A Pakistani woman accused of trying to kill a U.S. soldier and FBI agents while she was in custody in Afghanistan is mentally unfit for trial, a court-ordered psychological evaluation determined.

Aafia Siddiqui is unable to understand the nature and consequences of court proceedings and cannot assist properly in her defense, concluded the evaluation performed at the Federal Medical Center Carswell in Fort Worth, Texas.

U.S. District Judge Richard M. Berman in Manhattan scheduled a conference Wednesday for lawyers to discuss what should happen next in the case, including the possibility of medication being appropriate for Siddiqui's depression.

Siddiqui, who was labeled an al-Qaida supporter by the government in 2004, was charged with attempted murder and assault after she was accused of grabbing a rifle at a police station in Afghanistan in July and shooting at U.S. Army and law enforcement personnel. She was shot and wounded as well.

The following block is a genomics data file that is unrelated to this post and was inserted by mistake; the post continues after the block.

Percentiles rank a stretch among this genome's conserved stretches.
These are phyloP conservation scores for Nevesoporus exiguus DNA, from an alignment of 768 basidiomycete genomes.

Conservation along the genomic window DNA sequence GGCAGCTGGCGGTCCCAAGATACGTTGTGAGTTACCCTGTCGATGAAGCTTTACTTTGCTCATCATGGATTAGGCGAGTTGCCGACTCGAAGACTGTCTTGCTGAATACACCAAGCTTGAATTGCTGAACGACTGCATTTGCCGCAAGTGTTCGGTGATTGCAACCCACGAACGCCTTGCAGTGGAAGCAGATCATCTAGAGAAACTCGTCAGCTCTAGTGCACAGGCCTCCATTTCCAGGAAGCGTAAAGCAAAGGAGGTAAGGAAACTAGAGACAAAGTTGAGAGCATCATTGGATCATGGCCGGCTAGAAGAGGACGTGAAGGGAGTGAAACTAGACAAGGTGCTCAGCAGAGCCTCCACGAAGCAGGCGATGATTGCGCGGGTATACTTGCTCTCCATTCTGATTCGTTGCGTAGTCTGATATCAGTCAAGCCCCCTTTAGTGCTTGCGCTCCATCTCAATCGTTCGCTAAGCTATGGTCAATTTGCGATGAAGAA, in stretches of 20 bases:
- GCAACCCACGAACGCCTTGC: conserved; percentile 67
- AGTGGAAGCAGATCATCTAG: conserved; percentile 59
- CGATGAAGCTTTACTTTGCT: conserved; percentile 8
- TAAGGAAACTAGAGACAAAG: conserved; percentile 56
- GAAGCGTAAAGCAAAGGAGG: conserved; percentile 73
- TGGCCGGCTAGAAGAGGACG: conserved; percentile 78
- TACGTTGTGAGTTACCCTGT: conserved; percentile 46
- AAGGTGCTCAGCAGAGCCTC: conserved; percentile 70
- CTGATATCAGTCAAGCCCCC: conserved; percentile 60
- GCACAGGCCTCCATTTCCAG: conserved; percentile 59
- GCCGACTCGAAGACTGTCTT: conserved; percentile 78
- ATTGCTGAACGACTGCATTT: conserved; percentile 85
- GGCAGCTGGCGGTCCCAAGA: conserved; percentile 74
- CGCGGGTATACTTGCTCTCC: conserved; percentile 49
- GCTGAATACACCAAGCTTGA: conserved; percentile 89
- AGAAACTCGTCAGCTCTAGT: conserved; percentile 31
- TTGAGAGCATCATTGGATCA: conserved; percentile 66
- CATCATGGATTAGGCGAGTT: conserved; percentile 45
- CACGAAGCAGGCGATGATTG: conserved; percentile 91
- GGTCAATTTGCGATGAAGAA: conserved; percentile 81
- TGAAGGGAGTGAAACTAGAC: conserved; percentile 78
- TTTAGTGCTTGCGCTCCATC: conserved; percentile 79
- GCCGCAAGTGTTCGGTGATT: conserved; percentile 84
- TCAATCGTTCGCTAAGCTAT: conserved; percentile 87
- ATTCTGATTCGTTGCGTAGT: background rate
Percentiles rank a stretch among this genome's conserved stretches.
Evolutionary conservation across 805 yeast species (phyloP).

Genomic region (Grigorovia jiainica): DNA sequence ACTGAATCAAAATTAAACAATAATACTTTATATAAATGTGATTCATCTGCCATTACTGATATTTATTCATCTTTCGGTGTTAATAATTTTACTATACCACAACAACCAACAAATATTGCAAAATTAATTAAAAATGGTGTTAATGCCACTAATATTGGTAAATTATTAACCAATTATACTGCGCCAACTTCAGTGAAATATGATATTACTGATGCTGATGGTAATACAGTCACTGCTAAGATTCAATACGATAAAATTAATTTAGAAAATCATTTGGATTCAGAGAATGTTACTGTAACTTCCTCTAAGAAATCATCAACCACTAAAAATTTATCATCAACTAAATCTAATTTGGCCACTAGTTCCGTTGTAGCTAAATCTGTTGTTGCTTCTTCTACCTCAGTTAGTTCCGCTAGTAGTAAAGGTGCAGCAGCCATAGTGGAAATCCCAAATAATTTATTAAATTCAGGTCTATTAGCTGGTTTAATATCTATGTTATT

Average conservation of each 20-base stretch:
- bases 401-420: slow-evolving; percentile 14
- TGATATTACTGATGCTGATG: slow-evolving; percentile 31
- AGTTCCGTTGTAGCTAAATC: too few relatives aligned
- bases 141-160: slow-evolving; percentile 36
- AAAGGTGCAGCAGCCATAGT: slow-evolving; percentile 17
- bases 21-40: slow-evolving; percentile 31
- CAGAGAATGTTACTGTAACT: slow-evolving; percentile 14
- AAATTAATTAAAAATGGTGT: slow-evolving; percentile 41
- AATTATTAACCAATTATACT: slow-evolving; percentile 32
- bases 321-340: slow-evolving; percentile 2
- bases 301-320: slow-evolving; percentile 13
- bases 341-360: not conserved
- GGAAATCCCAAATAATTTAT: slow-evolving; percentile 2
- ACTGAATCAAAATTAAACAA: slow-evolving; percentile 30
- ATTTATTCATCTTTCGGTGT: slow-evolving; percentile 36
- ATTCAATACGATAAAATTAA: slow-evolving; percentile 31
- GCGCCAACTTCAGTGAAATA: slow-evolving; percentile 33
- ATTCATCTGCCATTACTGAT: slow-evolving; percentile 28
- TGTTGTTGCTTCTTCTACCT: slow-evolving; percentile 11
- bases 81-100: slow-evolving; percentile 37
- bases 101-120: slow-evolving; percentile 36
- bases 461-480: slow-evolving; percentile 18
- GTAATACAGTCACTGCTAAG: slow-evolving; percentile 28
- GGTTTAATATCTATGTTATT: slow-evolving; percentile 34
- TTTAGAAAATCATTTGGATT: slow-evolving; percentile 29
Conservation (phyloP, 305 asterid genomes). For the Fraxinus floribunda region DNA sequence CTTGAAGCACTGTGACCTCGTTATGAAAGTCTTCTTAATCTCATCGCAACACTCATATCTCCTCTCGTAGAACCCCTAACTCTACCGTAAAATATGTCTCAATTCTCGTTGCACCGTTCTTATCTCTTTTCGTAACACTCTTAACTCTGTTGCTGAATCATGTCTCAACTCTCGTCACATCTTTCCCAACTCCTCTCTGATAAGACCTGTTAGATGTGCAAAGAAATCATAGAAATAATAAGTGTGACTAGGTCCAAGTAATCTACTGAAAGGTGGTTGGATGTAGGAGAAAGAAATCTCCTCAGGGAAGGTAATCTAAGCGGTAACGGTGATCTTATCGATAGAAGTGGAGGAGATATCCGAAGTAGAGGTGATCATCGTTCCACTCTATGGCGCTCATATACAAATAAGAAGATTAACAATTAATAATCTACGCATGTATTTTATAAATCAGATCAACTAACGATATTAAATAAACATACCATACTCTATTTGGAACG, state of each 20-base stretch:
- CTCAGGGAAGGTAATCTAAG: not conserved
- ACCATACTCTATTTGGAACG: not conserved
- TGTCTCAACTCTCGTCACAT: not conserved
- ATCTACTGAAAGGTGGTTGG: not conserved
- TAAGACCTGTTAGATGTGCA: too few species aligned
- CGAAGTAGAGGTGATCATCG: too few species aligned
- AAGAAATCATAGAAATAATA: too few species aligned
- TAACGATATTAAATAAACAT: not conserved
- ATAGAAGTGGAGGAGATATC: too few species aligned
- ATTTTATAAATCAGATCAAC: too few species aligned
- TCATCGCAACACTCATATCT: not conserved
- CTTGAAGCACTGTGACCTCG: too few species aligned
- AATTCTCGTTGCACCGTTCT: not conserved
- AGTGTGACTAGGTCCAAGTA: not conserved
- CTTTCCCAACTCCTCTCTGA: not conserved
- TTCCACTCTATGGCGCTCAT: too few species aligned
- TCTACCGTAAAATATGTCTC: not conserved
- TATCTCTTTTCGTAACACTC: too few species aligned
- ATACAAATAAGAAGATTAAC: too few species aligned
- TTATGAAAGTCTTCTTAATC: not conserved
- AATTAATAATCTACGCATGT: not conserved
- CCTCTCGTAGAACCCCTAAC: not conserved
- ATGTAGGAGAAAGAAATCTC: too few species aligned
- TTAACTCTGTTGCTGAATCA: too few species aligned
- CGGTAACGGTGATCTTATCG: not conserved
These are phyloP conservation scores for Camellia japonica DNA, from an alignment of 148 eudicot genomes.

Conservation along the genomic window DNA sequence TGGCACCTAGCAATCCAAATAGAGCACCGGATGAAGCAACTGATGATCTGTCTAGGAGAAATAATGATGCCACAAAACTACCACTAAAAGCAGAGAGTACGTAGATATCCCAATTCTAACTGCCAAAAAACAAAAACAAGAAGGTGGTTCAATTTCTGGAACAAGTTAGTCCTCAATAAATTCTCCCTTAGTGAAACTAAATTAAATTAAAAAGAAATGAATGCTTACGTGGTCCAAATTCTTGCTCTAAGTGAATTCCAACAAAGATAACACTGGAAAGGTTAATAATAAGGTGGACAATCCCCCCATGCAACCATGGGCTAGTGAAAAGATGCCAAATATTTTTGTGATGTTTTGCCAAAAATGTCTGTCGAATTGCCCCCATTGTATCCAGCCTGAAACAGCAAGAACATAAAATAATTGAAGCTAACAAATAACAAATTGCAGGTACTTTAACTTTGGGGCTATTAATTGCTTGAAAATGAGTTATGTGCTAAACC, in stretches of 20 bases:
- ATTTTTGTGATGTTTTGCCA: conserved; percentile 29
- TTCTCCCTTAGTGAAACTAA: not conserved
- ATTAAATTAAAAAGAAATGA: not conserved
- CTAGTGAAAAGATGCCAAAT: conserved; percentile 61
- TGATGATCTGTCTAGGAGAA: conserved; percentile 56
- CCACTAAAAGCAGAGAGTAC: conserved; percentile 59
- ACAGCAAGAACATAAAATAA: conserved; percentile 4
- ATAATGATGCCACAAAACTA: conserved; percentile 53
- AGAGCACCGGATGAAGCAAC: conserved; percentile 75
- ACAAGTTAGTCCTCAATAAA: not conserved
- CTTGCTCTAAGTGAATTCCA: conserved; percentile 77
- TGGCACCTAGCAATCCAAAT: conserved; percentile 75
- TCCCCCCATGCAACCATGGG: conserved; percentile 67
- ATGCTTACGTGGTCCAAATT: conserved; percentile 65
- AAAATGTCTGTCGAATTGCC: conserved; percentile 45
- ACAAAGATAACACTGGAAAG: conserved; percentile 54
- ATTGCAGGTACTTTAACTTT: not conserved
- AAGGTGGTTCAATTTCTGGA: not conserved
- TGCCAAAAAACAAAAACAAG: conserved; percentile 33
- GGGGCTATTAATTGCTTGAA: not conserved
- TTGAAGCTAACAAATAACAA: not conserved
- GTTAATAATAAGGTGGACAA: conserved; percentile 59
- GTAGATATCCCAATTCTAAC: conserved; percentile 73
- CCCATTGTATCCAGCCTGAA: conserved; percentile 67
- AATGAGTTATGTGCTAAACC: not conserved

In August, she was brought to the United States to face the charges.

At the request of her lawyer, Elizabeth Fink, and federal prosecutors, she was transferred last month to the Texas facility which specializes in mental health treatment for women.

Fink said Monday that she is not surprised her client was deemed incompetent for trial after suffering enormous psychological pain.

"There's every reason to believe that she was broken and that what happened to her that put her in this state was caused by her being held by the dark side, whether that's the Americans or the Pakistanis or the Afghanis," Fink said.

Janice Oh, a spokeswoman for federal prosecutors, said the office had no comment.